Far-left Democrats, most notably, are fretting over everything that’s been cut from the deal. From free community college to a millionaire’s tax, the proposal negotiated by Mr. Biden is short on liberal priorities.

A particular sticking point is Mr. Biden’s decision to jettison a federal guarantee for every worker to receive between four and 12 weeks of paid leave. The decision came after pushback from Mr. Manchin.

Since Democrats plan to push the package through the Senate along party lines using budget reconciliation, a process allowing spending measures to pass the 50-50 split upper chamber by a simple majority, Mr. Biden can’t afford any disunity.

Advocates of paid leave say the fight is far from over and are committed to having it included in the package.

“I’m going to keep proposing versions that he might be able to accept until I can get him to ‘yes,’” Sen. Kristen Gillibrand, New York Democrat, said of her pressuring Mr. Manchin. “I’m bringing him various ideas … about how to include paid leave in the final hour.”

Other lawmakers are similarly committed to their pet projects.

Senate Budget Committee Chairman Bernard Sanders, a democratic socialist from Vermont, is prodding Mr. Biden to reconsider gutting planned Medicare benefits for vision and dental coverage. Mr. Sanders has made the provisions a “red line” for his support.

While the new benefits, along with a measure allowing Medicare to negotiate down drug prices, are popular with progressives, they failed to pass muster with moderates.

In the end, Mr. Biden bowed to political reality and dropped the vision and dental benefit, as well as the prescription drug scheme. However, the framework does include new Medicare benefits for hearing services.

That is by no means enough for far-left lawmakers.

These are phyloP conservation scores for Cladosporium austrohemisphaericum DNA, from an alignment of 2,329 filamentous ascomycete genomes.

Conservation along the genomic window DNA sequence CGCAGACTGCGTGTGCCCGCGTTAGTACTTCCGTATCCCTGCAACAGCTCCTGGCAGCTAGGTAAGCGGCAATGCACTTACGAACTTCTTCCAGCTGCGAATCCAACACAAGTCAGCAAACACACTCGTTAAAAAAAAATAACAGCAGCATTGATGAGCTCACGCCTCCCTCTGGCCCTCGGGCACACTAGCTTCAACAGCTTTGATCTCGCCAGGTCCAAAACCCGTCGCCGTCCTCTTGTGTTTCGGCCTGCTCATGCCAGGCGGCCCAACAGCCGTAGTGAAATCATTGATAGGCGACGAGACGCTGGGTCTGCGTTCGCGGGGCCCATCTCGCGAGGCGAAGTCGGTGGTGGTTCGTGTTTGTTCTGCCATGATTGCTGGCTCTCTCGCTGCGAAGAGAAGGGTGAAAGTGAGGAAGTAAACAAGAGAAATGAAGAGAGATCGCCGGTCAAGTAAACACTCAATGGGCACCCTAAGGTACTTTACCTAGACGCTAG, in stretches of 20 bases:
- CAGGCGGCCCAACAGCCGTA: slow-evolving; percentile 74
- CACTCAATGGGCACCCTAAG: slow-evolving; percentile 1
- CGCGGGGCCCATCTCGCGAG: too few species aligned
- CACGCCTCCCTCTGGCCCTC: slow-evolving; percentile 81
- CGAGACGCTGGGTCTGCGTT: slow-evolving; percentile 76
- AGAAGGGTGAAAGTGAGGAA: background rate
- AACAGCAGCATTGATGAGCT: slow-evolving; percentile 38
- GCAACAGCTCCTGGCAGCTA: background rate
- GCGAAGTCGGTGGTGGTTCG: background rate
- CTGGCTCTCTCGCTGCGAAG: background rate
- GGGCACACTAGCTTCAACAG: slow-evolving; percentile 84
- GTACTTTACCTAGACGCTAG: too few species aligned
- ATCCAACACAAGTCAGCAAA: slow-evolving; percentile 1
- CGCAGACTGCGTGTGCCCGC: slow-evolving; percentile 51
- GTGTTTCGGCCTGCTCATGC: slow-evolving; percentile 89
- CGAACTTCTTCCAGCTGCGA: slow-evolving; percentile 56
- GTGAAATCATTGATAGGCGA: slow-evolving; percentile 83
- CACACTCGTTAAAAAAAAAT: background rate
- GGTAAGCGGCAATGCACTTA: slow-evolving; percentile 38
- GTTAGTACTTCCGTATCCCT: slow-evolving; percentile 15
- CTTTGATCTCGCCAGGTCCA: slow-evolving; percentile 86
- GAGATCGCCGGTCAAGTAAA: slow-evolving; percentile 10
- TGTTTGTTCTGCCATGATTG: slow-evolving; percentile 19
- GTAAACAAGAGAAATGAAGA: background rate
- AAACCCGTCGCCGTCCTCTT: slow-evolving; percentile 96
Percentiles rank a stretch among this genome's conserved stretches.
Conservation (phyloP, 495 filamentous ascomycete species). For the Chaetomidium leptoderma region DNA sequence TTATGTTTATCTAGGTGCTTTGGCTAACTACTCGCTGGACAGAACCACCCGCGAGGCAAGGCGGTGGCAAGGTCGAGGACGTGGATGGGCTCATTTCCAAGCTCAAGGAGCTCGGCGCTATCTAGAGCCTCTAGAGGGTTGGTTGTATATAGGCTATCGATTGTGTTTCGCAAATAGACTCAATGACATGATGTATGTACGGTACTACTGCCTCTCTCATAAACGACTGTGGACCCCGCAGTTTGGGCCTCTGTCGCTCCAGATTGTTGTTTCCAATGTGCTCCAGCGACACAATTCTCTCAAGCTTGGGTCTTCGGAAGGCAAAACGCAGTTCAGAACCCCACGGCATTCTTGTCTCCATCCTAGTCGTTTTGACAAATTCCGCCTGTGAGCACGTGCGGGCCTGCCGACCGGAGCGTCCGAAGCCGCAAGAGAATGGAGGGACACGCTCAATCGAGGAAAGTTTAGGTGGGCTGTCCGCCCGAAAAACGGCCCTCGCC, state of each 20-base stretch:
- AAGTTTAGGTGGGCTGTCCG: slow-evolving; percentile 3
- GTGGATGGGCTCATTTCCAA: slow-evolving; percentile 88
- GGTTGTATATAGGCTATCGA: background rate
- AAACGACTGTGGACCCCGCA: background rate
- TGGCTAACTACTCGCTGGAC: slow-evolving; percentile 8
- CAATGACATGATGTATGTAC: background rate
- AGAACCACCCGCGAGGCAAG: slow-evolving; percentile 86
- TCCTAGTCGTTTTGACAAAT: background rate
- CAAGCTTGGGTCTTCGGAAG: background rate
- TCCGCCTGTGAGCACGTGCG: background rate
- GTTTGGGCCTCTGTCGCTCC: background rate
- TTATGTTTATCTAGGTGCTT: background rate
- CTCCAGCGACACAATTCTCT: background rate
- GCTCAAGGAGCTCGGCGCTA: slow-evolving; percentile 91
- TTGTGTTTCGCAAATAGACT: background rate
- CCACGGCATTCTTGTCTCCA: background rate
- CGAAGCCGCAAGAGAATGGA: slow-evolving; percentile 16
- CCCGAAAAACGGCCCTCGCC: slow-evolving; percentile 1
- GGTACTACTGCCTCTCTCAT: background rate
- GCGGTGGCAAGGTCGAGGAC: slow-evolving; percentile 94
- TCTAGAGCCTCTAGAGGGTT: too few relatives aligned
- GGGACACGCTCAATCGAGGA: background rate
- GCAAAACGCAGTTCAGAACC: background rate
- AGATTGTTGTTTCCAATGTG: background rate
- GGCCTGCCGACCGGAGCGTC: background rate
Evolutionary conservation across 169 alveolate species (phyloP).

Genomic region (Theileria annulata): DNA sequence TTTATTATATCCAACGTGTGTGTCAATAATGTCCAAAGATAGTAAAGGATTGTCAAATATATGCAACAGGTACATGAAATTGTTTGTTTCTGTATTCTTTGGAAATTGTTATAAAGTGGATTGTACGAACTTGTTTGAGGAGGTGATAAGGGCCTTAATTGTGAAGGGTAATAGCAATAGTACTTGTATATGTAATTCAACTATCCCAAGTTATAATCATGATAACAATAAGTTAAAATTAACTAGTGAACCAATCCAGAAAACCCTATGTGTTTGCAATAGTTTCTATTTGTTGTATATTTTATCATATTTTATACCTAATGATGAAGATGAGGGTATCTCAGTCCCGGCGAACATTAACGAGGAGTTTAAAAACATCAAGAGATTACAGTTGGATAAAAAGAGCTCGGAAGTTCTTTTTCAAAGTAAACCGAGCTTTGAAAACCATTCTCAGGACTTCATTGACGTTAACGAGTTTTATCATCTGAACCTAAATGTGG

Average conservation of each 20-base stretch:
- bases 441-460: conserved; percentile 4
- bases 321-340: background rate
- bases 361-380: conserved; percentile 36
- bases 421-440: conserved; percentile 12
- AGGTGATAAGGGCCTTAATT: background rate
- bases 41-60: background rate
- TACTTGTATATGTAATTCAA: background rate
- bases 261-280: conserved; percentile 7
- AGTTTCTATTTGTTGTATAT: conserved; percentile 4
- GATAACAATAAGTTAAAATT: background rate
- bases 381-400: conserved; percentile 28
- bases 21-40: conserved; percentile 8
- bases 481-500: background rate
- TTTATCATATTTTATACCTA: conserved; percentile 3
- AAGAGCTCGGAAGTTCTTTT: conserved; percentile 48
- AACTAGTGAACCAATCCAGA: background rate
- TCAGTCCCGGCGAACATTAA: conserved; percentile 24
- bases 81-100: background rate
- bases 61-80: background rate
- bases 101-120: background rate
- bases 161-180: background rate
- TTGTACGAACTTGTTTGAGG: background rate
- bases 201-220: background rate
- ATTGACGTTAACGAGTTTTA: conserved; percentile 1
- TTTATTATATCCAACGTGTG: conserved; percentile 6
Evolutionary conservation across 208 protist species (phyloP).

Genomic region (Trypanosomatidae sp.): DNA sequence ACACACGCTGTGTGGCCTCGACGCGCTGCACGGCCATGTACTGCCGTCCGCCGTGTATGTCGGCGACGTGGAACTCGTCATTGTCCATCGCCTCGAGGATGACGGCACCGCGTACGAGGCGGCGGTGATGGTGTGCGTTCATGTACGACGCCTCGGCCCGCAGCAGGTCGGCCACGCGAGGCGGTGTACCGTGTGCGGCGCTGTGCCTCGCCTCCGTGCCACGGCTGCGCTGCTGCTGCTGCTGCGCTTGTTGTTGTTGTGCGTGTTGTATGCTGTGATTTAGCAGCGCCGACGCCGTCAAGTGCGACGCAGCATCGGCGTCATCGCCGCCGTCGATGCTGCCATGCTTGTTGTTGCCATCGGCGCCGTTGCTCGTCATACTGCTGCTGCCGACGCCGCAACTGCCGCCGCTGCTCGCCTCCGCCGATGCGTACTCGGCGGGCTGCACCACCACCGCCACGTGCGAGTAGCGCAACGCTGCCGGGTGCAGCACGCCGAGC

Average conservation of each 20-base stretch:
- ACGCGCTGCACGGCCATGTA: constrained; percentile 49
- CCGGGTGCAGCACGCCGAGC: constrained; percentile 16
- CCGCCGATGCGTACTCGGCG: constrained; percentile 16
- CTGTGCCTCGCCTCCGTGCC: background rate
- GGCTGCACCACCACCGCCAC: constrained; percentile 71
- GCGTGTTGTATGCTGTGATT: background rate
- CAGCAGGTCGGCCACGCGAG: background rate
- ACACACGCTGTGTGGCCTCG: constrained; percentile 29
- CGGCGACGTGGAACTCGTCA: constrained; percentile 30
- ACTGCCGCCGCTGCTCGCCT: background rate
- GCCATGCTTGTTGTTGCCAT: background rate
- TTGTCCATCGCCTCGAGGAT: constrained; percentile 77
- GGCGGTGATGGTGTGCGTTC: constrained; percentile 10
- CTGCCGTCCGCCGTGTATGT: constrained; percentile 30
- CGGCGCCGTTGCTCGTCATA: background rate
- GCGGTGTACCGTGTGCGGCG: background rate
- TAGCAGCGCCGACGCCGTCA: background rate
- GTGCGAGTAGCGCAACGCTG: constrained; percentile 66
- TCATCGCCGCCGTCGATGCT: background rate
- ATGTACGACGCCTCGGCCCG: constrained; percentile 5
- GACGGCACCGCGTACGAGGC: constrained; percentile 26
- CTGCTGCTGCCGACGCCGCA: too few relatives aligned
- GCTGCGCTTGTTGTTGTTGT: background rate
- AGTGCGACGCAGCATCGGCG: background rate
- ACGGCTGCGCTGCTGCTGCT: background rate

“For years, we have been talking about lowering the cost of prescription drugs and that is not in the bill. … I would say you have the outline of a very significant piece of legislation,” Mr. Sanders said. “This is a very big [bill], I want to see it made even stronger.

Progressives are not the only ones unwilling to compromise. Moderate Democrats, especially those representing high-tax states in the Northeast and the West, threatened a revolt unless the bill includes a federal income tax break that mostly benefits blue states, known as the State and Local Tax or SALT deduction.

“I’ve learned a long time to say no and absolutes, but I cannot imagine that this can get all the votes necessary without some SALT,” said Sen. Robert Menedez, a New Jersey Democrat. “The framework is not a final product as far as I’m concerned.”

SALT allows individuals to write off certain taxes they pay to state and local governments. It once provided significant tax relief in states like New York and California, where the local tax burden is heavy.

Former President Trump’s landmark tax cuts in 2017 capped the deduction to $10,000 per year. It also changed the eligibility criteria, allowing filers to deduct property taxes and state income or sales taxes, but not both.

At least two dozen lawmakers from both the House and Senate have said they will not vote for the final framework unless it includes some sort of fix for SALT.